By Susan Suave Meyer
This can be the 1st accomplished consultant and purely sizeable undergraduate point advent to historic Greek ethics, overlaying the moral theories of the entire significant philosophers (including Socrates, Plato, Aristotle) and faculties (Stoics, Skeptics, Epicureans, Pyrrhonism) from the earliest occasions to the Hellenistic philosophers reading their major arguments and assessing their legacy.
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Additional resources for Ancient Ethics
99 For our present purposes we may note that the experience of the philosophical life in all its splendour supplies the philosopher with the two main qualiﬁcations for holding public ofﬁce. First of all, he is not eager to rule; he sees holding public ofﬁce as a cost and a burden that takes him away from a better life he could be living (500b–c, 520e–521a). This distinguishes him from most of the seekers of excellence we encounter in Plato, who are eager to exercise power in the city. Those who are eager to rule are most likely to rule badly and ruin the city, Socrates claims (426b–d, 520c–d, 521a–b; cf.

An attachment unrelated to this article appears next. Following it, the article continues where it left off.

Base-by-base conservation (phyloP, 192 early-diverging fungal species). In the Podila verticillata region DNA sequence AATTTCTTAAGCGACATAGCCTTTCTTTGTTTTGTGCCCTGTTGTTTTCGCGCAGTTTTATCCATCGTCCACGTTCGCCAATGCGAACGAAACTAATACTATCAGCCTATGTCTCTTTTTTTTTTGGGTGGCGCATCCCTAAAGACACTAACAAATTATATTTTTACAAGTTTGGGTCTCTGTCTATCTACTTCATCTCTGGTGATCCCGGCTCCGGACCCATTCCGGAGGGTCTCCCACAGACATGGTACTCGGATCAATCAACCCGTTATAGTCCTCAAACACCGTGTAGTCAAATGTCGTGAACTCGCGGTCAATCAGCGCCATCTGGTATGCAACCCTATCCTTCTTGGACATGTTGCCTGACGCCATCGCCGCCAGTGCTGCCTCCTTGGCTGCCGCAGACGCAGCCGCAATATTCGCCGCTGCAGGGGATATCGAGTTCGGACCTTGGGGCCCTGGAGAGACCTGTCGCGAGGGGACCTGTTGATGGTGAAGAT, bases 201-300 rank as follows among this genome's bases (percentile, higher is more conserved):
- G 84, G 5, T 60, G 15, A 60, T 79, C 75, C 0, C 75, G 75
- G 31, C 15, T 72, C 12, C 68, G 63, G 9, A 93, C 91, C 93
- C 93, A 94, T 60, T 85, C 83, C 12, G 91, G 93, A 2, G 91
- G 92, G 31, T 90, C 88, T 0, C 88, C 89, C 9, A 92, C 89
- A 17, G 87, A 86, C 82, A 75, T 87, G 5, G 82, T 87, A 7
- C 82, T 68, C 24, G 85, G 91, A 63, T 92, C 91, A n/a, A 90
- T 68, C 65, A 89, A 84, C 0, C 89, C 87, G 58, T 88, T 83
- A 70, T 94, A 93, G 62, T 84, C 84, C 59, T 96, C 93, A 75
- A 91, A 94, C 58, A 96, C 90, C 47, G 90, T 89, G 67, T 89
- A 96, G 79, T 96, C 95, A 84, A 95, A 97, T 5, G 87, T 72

Only enduring when it is wise to do so is courageous (192d). The rest of the conversation with Laches raises puzzles about what sort of wisdom this could be. It cannot be knowledge or skill that insures you against the risk (as knowledge of diving makes it relatively safe for an experienced person to dive into wells, and knowledge of business makes it safe for a skilled investor to invest money in an enterprise – 192e–193c). 41 This is knowledge of good and bad (199b–d). Here we have impressed upon us that knowing how to ‘use’ such advantages as wealth and health includes knowing when to forgo their pursuit or risk losing them (cf.
The rulers will use their wisdom to determine those limits. Thus the well-functioning city is itself an entity that exercises self-restraint in light of what is good for itself. This good does not consist simply in satisfying whatever desires the population has (as Socrates complains of Pericles and his cohort – Gorg. 515c–517c), but in maintaining the stability and integrity of the city as a whole. The self-restraint of the well-functioning city will not, however, be like that of a police state, where the rulers determine what the producers are allowed to do, and the auxiliaries enforce this against an unwilling population of producers (Rep.
Ancient Ethics by Susan Suave Meyer